My friend Samantha at the Mother Company just posted an insightful article about some intense incidents she witnessed recently at Westside restaurants. When eating out with her four-year-old son, Sam watched as tempers flared and almost turned into physical altercations — twice in one week! — over the issue of unruly kids in public. As I posted in the comments, I’m astounded at people’s reactions. I completely agree with her about parents’ responsibility when such interruptions happen:
Don’t get me wrong – I also believe that if your kid is making a whole bunch of noise in a restaurant or other place meant for quiet, it is the parent’s responsibility to remedy the situation, or leave. But sometimes life isn’t that neat and tidy. Sometimes you have to get out of the house with your 6-month old! Sometimes you have to treat your older son to a night out, and that’s the most important thing. Sometimes your best laid plans for a lovely family night out devolves into a family disaster area.
And how much WORSE does it feel when it’s YOUR KID causing all the commotion? (I’ve had that sinking feeling before, but never to this degree!) Sam steps back and tries to get a wider perspective on WTF is going on here. Why do some (presumably) otherwise reasonable adults think it’s OK to yell at a someone else’s child, or aggressively reprimand a parent who is dealing with a difficult kid in public? Why are people guileless about assuming and saying they know BETTER, no matter how inappropriate or insensitive the context?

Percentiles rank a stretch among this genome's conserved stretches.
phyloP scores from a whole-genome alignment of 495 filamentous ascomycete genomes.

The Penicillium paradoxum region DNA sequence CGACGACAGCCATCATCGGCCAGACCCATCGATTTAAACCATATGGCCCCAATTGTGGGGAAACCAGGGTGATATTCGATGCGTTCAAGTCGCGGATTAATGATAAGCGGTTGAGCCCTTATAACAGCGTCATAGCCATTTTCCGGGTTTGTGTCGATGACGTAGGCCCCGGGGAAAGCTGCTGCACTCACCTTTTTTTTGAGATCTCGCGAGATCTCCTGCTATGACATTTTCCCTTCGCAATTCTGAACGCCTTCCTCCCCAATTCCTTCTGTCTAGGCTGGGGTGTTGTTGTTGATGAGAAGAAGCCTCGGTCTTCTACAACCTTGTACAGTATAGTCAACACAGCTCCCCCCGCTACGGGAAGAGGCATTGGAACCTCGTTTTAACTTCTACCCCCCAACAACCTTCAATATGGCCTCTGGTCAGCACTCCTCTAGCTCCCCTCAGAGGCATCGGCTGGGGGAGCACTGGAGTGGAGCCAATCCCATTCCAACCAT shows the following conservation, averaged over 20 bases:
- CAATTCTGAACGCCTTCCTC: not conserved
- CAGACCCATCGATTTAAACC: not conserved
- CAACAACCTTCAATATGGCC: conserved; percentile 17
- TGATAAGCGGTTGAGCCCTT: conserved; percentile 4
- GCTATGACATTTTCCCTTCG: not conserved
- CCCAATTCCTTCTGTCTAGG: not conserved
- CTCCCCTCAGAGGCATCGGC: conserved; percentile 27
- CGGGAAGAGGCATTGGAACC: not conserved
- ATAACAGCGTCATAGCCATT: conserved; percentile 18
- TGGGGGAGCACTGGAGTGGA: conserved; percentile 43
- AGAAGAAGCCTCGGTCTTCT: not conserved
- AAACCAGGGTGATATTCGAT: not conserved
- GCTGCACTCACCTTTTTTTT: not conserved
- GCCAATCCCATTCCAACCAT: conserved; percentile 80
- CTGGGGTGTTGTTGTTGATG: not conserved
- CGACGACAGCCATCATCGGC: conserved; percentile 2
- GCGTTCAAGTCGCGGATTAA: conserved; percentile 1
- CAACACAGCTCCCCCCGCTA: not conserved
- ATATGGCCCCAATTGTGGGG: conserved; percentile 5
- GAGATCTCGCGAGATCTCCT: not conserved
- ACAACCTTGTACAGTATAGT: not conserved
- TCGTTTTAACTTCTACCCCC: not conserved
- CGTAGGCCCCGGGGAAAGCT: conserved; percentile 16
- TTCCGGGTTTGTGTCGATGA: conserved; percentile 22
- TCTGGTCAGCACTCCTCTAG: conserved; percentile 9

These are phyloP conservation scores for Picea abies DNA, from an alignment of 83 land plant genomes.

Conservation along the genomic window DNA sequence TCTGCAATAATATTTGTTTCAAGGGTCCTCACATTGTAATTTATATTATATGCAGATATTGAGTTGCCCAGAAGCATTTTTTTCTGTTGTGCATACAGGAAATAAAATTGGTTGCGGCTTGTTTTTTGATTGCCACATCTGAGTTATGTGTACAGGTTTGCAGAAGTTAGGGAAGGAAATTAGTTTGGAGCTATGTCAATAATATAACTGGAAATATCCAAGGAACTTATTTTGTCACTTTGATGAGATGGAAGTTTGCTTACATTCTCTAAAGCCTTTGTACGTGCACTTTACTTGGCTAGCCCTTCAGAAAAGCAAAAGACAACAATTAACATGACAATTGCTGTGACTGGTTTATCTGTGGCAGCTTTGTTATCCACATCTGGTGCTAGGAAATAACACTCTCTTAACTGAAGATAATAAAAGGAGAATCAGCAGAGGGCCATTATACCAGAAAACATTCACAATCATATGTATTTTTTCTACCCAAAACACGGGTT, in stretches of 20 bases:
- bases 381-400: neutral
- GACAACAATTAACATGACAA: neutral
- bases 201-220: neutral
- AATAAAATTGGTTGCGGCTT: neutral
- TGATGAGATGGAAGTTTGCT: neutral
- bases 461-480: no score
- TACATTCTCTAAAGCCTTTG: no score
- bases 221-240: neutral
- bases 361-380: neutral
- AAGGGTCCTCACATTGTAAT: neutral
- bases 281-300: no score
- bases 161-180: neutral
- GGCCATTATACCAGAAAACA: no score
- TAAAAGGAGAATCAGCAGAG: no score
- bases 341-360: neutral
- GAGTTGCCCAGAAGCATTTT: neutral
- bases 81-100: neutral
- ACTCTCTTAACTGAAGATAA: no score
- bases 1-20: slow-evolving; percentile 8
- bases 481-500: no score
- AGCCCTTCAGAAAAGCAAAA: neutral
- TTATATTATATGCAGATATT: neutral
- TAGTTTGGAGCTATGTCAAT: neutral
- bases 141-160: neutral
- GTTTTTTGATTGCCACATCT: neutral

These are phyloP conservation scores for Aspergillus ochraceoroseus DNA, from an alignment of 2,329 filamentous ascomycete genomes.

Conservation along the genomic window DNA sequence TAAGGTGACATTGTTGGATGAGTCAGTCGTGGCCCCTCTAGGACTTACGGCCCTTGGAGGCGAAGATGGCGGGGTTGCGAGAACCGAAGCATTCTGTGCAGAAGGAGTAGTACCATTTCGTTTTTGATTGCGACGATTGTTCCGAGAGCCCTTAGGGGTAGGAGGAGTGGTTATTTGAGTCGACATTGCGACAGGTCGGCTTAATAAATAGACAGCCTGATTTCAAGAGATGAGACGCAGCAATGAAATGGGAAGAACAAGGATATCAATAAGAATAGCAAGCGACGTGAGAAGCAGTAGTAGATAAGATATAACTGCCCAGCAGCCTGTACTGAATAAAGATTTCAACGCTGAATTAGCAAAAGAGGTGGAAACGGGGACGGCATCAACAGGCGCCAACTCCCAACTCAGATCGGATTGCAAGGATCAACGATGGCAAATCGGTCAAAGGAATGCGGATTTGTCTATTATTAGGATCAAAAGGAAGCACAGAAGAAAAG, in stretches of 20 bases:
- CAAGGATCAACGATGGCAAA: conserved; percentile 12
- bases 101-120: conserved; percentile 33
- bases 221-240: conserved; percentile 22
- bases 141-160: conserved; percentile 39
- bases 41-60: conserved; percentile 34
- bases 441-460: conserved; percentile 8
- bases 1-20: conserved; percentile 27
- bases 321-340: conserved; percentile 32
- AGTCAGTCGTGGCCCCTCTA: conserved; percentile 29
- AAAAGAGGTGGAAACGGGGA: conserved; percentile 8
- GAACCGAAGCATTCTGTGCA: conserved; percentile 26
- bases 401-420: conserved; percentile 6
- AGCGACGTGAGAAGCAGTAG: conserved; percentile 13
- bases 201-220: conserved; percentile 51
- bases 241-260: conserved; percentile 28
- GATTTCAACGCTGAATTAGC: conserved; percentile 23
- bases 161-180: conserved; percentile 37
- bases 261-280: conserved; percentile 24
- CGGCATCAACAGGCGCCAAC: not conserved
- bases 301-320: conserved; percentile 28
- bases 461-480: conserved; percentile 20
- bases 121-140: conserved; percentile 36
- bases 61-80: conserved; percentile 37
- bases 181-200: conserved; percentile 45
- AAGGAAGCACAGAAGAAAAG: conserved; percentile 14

In trying to be perfect parents — or at least good enough parents, at least that’s my mantra — it’s all too easy to critique others’ parenting. Or assume the other party is entitled parents who can’t control their kids. Regardless, Sam’s point rings true: Rabid judgment of parenting styles has reached epidemic proportions. This runs deep in both the non-parent community and the community with children. Lord knows I’m guilty of that offense. And I’m also saddened by the mean, petty, intractable flame wars that often result over these issues.
I haven’t seen this kind of emotional explosion happen since 1979, when I midjudged the physics of a ketchup packet. The contents squirted up into a perfect arc, landing right on the shirt of the guy at the next table at a fried chicken joint on Bevelry Blvd. The dude insulted me and threatened to kick my father’s ass in the parking lot. My dad tried to diffuse the situation and offered him money to clean his jersey shirt, while my face burned with shame. I’d like to think we’ve evolved a little further than that. Apparently not. As Sam pointedly asks, Where’s the empathy? Where’s the village?